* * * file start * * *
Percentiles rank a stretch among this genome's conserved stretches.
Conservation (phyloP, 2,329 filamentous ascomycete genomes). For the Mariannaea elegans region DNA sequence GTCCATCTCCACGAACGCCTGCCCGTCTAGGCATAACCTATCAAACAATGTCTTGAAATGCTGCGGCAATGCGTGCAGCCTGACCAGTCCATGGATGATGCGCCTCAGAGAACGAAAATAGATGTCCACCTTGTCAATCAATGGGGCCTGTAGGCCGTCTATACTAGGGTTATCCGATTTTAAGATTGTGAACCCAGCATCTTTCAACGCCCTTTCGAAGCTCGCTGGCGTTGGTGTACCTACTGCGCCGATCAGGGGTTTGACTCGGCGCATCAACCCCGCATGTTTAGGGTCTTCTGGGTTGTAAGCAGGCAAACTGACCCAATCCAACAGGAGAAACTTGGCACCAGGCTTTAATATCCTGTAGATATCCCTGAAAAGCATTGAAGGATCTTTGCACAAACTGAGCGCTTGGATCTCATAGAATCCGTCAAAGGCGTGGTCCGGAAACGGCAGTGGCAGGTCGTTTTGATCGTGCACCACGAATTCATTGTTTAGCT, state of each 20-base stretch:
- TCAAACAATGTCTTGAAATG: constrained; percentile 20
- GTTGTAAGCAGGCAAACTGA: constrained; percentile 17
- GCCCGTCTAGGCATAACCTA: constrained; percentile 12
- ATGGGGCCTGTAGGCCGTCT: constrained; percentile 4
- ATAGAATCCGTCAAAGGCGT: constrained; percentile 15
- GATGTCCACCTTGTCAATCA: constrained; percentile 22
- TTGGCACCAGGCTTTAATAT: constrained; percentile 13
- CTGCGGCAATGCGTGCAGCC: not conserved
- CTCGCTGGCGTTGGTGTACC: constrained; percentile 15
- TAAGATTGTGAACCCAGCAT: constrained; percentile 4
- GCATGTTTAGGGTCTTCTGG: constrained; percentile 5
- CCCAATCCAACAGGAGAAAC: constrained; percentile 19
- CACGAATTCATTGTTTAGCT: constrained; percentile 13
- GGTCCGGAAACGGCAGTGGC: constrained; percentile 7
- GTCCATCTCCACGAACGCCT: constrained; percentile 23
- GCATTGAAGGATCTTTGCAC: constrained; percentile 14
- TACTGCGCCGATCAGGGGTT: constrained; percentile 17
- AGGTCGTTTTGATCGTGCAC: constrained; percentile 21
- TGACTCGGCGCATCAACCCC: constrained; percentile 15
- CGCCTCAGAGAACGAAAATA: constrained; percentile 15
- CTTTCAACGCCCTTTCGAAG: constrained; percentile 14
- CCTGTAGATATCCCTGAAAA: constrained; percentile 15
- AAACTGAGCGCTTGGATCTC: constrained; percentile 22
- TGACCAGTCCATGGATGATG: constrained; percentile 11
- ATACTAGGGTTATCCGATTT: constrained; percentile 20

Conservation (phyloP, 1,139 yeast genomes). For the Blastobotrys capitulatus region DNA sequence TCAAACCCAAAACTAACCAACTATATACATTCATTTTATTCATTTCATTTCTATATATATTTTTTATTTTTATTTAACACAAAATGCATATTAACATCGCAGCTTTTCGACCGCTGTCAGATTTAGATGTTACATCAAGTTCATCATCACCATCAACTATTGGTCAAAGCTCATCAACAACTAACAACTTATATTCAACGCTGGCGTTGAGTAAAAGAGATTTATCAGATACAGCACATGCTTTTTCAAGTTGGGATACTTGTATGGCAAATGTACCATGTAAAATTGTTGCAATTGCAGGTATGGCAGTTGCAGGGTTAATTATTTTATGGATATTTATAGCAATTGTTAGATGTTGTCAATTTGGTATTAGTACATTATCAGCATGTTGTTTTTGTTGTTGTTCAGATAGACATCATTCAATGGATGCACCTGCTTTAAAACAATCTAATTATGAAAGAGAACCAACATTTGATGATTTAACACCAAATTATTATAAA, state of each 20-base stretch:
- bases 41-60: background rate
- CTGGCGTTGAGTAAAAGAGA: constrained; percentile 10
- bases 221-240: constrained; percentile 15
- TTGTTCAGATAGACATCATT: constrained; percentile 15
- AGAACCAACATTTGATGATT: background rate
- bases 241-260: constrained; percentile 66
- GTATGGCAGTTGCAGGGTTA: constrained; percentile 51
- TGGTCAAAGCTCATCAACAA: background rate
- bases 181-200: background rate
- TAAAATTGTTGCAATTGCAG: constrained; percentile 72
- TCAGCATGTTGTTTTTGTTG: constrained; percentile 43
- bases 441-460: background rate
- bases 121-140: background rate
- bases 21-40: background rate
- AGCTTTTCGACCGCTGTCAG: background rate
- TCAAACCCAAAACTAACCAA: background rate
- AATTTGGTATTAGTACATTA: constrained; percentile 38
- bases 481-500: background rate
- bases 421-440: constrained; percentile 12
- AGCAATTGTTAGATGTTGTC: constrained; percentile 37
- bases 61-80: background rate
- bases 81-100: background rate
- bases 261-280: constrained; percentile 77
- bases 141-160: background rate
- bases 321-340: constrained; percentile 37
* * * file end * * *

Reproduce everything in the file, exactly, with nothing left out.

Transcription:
Percentiles rank a stretch among this genome's conserved stretches.
Conservation (phyloP, 2,329 filamentous ascomycete genomes). For the Mariannaea elegans region DNA sequence GTCCATCTCCACGAACGCCTGCCCGTCTAGGCATAACCTATCAAACAATGTCTTGAAATGCTGCGGCAATGCGTGCAGCCTGACCAGTCCATGGATGATGCGCCTCAGAGAACGAAAATAGATGTCCACCTTGTCAATCAATGGGGCCTGTAGGCCGTCTATACTAGGGTTATCCGATTTTAAGATTGTGAACCCAGCATCTTTCAACGCCCTTTCGAAGCTCGCTGGCGTTGGTGTACCTACTGCGCCGATCAGGGGTTTGACTCGGCGCATCAACCCCGCATGTTTAGGGTCTTCTGGGTTGTAAGCAGGCAAACTGACCCAATCCAACAGGAGAAACTTGGCACCAGGCTTTAATATCCTGTAGATATCCCTGAAAAGCATTGAAGGATCTTTGCACAAACTGAGCGCTTGGATCTCATAGAATCCGTCAAAGGCGTGGTCCGGAAACGGCAGTGGCAGGTCGTTTTGATCGTGCACCACGAATTCATTGTTTAGCT, state of each 20-base stretch:
- TCAAACAATGTCTTGAAATG: constrained; percentile 20
- GTTGTAAGCAGGCAAACTGA: constrained; percentile 17
- GCCCGTCTAGGCATAACCTA: constrained; percentile 12
- ATGGGGCCTGTAGGCCGTCT: constrained; percentile 4
- ATAGAATCCGTCAAAGGCGT: constrained; percentile 15
- GATGTCCACCTTGTCAATCA: constrained; percentile 22
- TTGGCACCAGGCTTTAATAT: constrained; percentile 13
- CTGCGGCAATGCGTGCAGCC: not conserved
- CTCGCTGGCGTTGGTGTACC: constrained; percentile 15
- TAAGATTGTGAACCCAGCAT: constrained; percentile 4
- GCATGTTTAGGGTCTTCTGG: constrained; percentile 5
- CCCAATCCAACAGGAGAAAC: constrained; percentile 19
- CACGAATTCATTGTTTAGCT: constrained; percentile 13
- GGTCCGGAAACGGCAGTGGC: constrained; percentile 7
- GTCCATCTCCACGAACGCCT: constrained; percentile 23
- GCATTGAAGGATCTTTGCAC: constrained; percentile 14
- TACTGCGCCGATCAGGGGTT: constrained; percentile 17
- AGGTCGTTTTGATCGTGCAC: constrained; percentile 21
- TGACTCGGCGCATCAACCCC: constrained; percentile 15
- CGCCTCAGAGAACGAAAATA: constrained; percentile 15
- CTTTCAACGCCCTTTCGAAG: constrained; percentile 14
- CCTGTAGATATCCCTGAAAA: constrained; percentile 15
- AAACTGAGCGCTTGGATCTC: constrained; percentile 22
- TGACCAGTCCATGGATGATG: constrained; percentile 11
- ATACTAGGGTTATCCGATTT: constrained; percentile 20

Conservation (phyloP, 1,139 yeast genomes). For the Blastobotrys capitulatus region DNA sequence TCAAACCCAAAACTAACCAACTATATACATTCATTTTATTCATTTCATTTCTATATATATTTTTTATTTTTATTTAACACAAAATGCATATTAACATCGCAGCTTTTCGACCGCTGTCAGATTTAGATGTTACATCAAGTTCATCATCACCATCAACTATTGGTCAAAGCTCATCAACAACTAACAACTTATATTCAACGCTGGCGTTGAGTAAAAGAGATTTATCAGATACAGCACATGCTTTTTCAAGTTGGGATACTTGTATGGCAAATGTACCATGTAAAATTGTTGCAATTGCAGGTATGGCAGTTGCAGGGTTAATTATTTTATGGATATTTATAGCAATTGTTAGATGTTGTCAATTTGGTATTAGTACATTATCAGCATGTTGTTTTTGTTGTTGTTCAGATAGACATCATTCAATGGATGCACCTGCTTTAAAACAATCTAATTATGAAAGAGAACCAACATTTGATGATTTAACACCAAATTATTATAAA, state of each 20-base stretch:
- bases 41-60: background rate
- CTGGCGTTGAGTAAAAGAGA: constrained; percentile 10
- bases 221-240: constrained; percentile 15
- TTGTTCAGATAGACATCATT: constrained; percentile 15
- AGAACCAACATTTGATGATT: background rate
- bases 241-260: constrained; percentile 66
- GTATGGCAGTTGCAGGGTTA: constrained; percentile 51
- TGGTCAAAGCTCATCAACAA: background rate
- bases 181-200: background rate
- TAAAATTGTTGCAATTGCAG: constrained; percentile 72
- TCAGCATGTTGTTTTTGTTG: constrained; percentile 43
- bases 441-460: background rate
- bases 121-140: background rate
- bases 21-40: background rate
- AGCTTTTCGACCGCTGTCAG: background rate
- TCAAACCCAAAACTAACCAA: background rate
- AATTTGGTATTAGTACATTA: constrained; percentile 38
- bases 481-500: background rate
- bases 421-440: constrained; percentile 12
- AGCAATTGTTAGATGTTGTC: constrained; percentile 37
- bases 61-80: background rate
- bases 81-100: background rate
- bases 261-280: constrained; percentile 77
- bases 141-160: background rate
- bases 321-340: constrained; percentile 37